International Space Station Welcomes First Crew
The International Space Station hosted its first visitors more than a decade ago. One NASA astronaut and two cosmonauts docked at the orbiting lab on Nov. 2, 2000, then lived aboard the station for more than four months.
It was a major milestone for the huge station, which is being assembled in low-Earth orbit by a coalition of space agencies from the United States, Russia, Canada, Japan and Europe. Construction began in November 1998 and is expected to be completed by 2012.
The $100 billion orbiting lab — which has about as much living space as a five-bedroom house — is the single most expensive structure ever built. NASA and the other space agencies are using the station to test exploration technology, perform a variety of experiments and gain knowledge that could help maintain crew health and performance in space.
Rise of Space Tourism
In April 2001, Dennis Tito became the first space tourist, paying a reported $20 million to fly to the International Space Station and back aboard a Russian Soyuz vehicle. He stayed at the orbiting lab for nearly 8 days, meaning his nightly rate was about $2.5 million — a bit pricier than even a penthouse suite at the Four Seasons.
Tito's trip was organized by the Virginia-based company Space Adventures, which has now sent seven tourists on a total of eight missions to the ISS. Some of them have reportedly paid up to $35 million for the journey. The last flight was in 2009, but an increase in Soyuz production is allowing the company to sell seats again, for trips starting in 2013.
Tito's journey showed that spaceflight could be open to regular people. OK, not regular people — super-wealthy people. But the cost of space tourism jaunts should come down significantly as private spaceflight ramps up. Virgin Galactic, for example, is selling seats for subortibal joyrides for $200,000, with the first passenger flights possibly occurring by 2012.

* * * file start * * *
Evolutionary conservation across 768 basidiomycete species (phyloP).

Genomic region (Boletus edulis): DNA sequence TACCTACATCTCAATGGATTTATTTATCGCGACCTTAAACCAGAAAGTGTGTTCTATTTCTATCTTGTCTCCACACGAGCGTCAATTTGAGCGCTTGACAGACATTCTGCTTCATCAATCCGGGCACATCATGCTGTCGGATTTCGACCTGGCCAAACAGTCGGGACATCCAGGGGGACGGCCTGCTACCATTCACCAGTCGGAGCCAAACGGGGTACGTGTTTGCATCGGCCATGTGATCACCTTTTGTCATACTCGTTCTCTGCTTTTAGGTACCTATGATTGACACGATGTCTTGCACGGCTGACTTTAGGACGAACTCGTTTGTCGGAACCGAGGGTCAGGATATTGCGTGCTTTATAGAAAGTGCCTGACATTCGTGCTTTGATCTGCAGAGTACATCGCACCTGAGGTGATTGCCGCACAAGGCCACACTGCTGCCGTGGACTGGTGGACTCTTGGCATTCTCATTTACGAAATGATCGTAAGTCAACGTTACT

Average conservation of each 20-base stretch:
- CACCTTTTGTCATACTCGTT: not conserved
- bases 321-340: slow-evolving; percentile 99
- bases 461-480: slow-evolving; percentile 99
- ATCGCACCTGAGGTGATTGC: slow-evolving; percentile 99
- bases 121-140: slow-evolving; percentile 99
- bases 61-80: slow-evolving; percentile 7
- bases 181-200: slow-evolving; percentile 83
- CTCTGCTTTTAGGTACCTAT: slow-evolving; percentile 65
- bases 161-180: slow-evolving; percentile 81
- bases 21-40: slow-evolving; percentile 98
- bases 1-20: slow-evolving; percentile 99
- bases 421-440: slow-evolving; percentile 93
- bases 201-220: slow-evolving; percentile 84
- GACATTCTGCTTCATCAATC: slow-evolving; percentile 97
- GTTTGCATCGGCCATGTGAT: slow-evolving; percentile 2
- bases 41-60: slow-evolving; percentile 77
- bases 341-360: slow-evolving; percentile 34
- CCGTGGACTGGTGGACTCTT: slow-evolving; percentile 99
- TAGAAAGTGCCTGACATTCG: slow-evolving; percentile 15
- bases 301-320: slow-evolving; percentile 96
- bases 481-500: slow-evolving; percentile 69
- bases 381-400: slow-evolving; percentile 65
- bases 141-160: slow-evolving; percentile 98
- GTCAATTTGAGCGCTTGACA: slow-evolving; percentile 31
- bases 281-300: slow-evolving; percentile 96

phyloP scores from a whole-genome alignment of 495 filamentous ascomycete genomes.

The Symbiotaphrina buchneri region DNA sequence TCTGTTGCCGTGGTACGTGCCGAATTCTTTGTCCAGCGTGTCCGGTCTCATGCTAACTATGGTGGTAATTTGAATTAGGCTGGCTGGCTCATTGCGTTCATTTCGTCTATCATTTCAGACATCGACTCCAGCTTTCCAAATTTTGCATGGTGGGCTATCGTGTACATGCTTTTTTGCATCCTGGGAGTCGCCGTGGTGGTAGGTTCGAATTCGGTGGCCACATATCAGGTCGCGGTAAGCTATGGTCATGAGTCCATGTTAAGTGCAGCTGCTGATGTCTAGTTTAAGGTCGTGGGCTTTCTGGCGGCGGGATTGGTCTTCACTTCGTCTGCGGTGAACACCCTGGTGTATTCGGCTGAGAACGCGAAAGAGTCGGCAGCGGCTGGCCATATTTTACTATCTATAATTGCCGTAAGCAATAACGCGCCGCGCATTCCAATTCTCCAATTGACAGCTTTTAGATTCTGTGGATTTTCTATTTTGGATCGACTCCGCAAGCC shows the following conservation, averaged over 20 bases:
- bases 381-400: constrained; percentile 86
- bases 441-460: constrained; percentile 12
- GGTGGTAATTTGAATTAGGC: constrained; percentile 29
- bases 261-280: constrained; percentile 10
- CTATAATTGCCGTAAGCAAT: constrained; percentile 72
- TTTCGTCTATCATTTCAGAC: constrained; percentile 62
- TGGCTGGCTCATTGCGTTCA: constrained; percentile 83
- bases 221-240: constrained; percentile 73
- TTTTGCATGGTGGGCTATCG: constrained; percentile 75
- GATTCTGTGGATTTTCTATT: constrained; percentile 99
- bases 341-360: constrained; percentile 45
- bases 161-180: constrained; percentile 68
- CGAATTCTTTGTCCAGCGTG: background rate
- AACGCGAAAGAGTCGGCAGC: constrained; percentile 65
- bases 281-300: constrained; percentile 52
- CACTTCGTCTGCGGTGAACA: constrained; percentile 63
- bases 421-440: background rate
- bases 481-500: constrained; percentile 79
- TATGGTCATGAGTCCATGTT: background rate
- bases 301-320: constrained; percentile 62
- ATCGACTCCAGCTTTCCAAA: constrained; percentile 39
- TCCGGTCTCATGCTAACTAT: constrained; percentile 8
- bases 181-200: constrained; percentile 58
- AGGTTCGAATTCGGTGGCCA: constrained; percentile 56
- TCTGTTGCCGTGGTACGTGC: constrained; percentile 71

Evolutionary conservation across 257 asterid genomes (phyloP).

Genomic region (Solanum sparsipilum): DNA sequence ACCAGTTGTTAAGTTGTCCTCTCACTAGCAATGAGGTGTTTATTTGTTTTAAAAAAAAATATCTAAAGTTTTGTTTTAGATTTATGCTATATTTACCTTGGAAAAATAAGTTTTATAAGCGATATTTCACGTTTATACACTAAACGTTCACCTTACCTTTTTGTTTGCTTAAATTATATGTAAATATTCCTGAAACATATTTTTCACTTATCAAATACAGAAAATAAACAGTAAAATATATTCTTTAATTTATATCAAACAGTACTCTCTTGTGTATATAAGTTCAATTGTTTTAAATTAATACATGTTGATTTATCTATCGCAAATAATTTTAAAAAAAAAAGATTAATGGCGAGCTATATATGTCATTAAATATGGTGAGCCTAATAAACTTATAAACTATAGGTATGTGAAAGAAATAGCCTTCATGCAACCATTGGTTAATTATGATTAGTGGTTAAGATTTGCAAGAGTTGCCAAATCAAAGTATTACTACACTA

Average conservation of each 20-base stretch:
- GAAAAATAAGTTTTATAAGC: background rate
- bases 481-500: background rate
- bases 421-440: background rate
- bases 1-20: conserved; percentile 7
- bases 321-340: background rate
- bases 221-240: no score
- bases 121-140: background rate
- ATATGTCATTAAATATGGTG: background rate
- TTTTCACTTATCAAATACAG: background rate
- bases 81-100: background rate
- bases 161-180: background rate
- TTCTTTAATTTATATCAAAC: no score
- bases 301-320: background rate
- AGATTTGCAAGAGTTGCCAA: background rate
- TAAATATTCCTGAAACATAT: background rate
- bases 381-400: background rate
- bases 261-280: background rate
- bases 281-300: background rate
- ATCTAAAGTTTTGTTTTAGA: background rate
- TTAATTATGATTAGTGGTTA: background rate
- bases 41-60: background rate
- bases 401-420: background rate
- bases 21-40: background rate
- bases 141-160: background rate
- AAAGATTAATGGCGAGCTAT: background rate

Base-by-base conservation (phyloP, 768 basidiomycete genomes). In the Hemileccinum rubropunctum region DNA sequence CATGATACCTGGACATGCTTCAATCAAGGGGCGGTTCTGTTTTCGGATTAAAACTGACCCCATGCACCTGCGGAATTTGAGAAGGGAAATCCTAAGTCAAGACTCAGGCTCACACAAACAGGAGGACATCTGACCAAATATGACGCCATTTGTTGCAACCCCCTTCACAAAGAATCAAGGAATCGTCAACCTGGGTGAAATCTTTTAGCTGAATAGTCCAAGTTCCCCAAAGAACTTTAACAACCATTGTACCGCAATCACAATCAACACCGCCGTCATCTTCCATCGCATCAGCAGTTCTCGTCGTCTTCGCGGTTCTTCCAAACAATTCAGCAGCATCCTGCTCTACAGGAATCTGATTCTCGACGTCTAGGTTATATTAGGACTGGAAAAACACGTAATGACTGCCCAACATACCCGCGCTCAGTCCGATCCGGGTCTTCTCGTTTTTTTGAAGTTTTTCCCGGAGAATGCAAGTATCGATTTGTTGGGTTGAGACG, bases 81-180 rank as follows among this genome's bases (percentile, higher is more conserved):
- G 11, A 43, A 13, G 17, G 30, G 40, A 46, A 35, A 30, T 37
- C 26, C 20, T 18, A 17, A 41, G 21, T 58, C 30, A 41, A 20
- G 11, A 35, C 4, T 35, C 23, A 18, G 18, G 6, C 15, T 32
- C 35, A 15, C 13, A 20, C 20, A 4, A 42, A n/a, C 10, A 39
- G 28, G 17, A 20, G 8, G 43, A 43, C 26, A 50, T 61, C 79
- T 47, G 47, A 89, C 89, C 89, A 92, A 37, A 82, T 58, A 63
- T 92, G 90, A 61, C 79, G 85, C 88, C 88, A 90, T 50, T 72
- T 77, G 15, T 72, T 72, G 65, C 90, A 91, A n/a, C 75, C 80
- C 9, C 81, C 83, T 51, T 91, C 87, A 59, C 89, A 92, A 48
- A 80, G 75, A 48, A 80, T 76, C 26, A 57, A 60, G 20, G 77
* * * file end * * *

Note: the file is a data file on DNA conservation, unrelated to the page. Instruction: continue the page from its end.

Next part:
China Joins the Club
Human spaceflight remained the province of just two nations — the Soviet Union/Russia and the United States — for more than 40 years. Then, in 2003, China joined the club.
On Oct. 15 of that year, China launched spaceflyer Yang Liwei into space in the Chinese-made Shenzhou 5 vehicle, which was carried aloft by a Chinese rocket. The nation has continued to develop its human-spaceflight program since then, launching two more manned missions. And in September 2008, a Chinese "taikonaut" made the nation's first-ever spacewalk.
SpaceShipOne Reaches the Heavens — Twice
The age of commercial human spaceflight may have kicked off in the autumn of 2004, when the manned, privately built SpaceShipOne traveled to suborbital space and back twice in the span of five days.
With this accomplishment, the SpaceShipOne team — led by famed aerospace engineer Burt Rutan, chief of the firm Scaled Composites — won the prestigious $10 million Ansari X prize. The back-to-back flights also showed that human spaceflight will not be the exclusive province of government agencies, or government-designed vehicles, for too much longer.
The SpaceShipOne design eventually morphed into SpaceShipTwo, which became the basis for Virgin Galactic's VSS Enterprise vehicle. The Enterprise could start carrying paying customers on suborbital joyrides as early as 2012, at $200,000 per seat.
Private Spaceship in Orbit: Maiden Flight of Dragon
On Dec. 8, 2010, private spaceflight took a huge leap forward. The California-based company Space Exploration Technologies — SpaceX for short — launched its Dragon capsule atop a Falcon 9 rocket. The spacecraft completed two trips around the Earth, then splashed down in the Pacific Ocean, where SpaceX personnel fished it out of the water.
With the flight, SpaceX became the first private company ever to launch a spacecraft to Earth orbit, then recover it after re-entry. Previously, only six nations or governmental agencies had accomplished the feat.
Dragon's first flight was just a test — preparation for NASA-funded supply runs to the International Space Station. But Dragon's success bodes well for private human spaceflight; SpaceX has already submitted a proposal to NASA to upgrade Dragon to a crew-carrying craft.
Dragon won't be shuttling astronauts around in the next few months, however. The spacecraft will make at least 11 more flights — and the Falcon 9 will launch at least 17 more times — before the company is ready for manned missions, SpaceX officials have said.